Great Britain's Industrialization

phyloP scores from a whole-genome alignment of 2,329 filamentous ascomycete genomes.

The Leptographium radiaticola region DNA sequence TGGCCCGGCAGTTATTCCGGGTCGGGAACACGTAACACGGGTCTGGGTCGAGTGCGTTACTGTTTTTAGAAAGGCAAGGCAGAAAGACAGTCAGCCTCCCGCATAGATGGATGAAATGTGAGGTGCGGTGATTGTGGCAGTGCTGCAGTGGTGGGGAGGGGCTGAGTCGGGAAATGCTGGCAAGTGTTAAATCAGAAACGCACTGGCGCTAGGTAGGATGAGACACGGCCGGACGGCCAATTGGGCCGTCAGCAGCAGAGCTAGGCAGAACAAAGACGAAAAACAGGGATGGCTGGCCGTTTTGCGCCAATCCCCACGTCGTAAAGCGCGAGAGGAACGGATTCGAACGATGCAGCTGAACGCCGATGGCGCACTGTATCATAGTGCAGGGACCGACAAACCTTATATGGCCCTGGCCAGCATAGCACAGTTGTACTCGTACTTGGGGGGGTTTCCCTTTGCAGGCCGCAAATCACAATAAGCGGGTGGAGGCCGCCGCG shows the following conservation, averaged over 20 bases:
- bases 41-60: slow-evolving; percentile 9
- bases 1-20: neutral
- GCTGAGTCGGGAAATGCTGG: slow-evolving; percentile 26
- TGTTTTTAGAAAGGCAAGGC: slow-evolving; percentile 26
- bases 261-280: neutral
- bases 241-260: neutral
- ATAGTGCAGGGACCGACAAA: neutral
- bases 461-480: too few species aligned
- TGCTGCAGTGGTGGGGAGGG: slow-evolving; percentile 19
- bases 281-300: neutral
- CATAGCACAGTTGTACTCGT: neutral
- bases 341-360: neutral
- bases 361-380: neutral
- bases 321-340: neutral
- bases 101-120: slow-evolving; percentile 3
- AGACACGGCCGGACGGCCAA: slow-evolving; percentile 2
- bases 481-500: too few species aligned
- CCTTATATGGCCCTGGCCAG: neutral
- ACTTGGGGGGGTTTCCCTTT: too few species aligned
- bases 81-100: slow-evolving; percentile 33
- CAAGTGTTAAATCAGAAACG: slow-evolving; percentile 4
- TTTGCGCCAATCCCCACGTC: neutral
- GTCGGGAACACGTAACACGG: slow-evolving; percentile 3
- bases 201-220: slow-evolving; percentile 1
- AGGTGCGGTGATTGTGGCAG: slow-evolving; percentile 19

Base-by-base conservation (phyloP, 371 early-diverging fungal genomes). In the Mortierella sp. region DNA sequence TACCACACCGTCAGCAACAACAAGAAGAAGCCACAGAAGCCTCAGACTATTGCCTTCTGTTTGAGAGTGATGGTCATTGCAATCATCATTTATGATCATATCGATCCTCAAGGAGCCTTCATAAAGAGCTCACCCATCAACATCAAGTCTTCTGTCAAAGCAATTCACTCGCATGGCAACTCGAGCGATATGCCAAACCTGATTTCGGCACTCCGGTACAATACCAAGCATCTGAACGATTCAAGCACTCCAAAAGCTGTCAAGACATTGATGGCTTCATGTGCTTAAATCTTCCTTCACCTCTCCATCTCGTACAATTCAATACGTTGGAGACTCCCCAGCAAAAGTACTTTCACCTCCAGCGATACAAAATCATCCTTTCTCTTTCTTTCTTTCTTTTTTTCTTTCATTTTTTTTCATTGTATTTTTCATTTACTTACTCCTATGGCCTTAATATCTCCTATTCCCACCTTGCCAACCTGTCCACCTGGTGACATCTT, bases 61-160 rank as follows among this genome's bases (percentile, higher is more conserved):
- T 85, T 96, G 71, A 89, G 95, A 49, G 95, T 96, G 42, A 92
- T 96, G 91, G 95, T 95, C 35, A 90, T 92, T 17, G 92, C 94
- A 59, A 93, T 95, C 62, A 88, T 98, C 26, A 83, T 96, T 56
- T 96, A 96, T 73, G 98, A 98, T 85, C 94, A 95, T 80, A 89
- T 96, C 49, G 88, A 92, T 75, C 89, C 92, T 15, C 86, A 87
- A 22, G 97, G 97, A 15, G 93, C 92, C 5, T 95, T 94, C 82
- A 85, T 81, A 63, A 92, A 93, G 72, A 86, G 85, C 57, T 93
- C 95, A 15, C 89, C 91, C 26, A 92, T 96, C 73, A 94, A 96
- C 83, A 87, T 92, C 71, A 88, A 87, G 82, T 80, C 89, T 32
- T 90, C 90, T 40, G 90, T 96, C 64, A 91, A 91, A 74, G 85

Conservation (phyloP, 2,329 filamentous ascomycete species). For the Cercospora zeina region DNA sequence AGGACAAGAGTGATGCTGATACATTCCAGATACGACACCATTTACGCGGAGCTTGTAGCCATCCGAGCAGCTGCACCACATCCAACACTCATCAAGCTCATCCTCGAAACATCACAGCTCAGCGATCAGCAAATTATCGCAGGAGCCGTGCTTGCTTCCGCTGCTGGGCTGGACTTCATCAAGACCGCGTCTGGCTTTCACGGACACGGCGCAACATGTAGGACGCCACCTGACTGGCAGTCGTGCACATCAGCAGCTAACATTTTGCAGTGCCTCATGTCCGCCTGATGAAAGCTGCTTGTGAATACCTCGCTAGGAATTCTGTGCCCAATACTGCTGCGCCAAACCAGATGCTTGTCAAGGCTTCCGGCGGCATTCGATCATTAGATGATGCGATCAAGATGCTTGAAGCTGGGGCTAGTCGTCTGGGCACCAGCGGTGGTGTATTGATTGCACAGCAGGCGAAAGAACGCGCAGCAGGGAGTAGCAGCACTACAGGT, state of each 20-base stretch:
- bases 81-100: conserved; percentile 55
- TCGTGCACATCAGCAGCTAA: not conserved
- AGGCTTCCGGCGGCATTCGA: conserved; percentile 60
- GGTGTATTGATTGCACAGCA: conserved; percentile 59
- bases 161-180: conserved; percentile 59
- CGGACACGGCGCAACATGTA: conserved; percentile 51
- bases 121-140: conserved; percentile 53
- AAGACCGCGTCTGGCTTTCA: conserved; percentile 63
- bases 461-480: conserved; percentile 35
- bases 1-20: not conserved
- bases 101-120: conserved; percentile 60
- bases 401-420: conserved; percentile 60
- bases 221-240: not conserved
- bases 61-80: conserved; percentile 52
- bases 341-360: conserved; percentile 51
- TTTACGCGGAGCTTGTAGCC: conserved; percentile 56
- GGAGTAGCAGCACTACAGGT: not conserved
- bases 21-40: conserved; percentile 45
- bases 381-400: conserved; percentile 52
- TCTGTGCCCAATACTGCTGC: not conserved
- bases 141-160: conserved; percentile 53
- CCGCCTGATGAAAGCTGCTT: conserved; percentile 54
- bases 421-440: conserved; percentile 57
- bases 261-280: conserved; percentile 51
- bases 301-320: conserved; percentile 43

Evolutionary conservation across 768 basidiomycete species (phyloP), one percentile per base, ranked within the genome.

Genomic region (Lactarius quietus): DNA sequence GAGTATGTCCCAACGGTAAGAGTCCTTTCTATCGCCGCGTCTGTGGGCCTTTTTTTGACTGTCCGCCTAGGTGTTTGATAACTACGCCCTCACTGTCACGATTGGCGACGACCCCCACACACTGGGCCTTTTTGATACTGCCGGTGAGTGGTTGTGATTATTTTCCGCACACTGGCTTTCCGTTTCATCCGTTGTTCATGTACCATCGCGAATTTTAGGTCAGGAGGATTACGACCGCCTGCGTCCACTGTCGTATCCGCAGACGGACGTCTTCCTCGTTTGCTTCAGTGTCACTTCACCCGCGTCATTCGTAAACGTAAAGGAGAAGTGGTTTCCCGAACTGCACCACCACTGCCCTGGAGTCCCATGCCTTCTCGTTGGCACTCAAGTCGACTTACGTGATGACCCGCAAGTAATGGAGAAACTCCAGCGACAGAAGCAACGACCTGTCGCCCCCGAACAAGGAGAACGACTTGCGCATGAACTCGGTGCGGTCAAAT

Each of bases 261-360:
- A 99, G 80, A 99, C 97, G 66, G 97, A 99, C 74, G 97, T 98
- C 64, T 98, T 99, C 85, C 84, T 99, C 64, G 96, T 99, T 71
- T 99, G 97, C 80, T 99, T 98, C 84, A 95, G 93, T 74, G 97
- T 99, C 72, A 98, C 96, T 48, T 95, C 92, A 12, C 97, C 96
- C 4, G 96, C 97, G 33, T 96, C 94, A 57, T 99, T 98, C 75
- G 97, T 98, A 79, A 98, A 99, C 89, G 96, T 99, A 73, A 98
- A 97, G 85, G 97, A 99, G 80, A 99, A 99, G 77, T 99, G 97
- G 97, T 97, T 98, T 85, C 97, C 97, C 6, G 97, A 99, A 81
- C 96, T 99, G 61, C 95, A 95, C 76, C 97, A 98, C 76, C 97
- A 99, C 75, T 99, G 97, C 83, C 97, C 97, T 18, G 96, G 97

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There are various reasons for Great Britain to start the Industrial Revolution in the 1750s. Factors that benefited Great Britain to industrialized were the country’s geography, natural resources, agricultural change, and last but not least political and economic conditions. It happened in Great Britain first and soon started to spread to France, Germany, United States, and Japan by the end of the 1800s. Later, industrialization spread throughout the world, which became a huge advantage for the nation’s economy and government. As an island nation, Great Britain had many natural resources and harbors. Natural harbors and rivers contributed to fast and convenient trading and shipping. Large supplies of coal and iron (Document 1) assist energy to run machines and to build machines, tools, and buildings. Summarized in Document 2, England is fortunate to possess natural conditions such as the advantages of having both coal and iron, good quality wool produced by sheep, and plentiful of harbors. No part of England was father than seventy miles from the sea. Surrounded by water, the nation is well protected from invasion. Fewer invasions meant fewer chaos and damages brought to the country. Great Britain had a stable government that supported economic growth. It had a banking system; People were able to get back loans easily which encouraged people to invest in new machinery, railroads, and factories. Businesses were well protected by Parliament laws. Great Britain built a strong navy to protect its empire and overseas trade. There was no internal trade barrier, which encouraged internal British trade and circulation of good, thus strengthens Britain’s domestic economy. The demands for goods increased as farmers started to move from rural farms to urban cities. Small farms were combined to make larger, more productive one. According to Document 3, Jethro Tull
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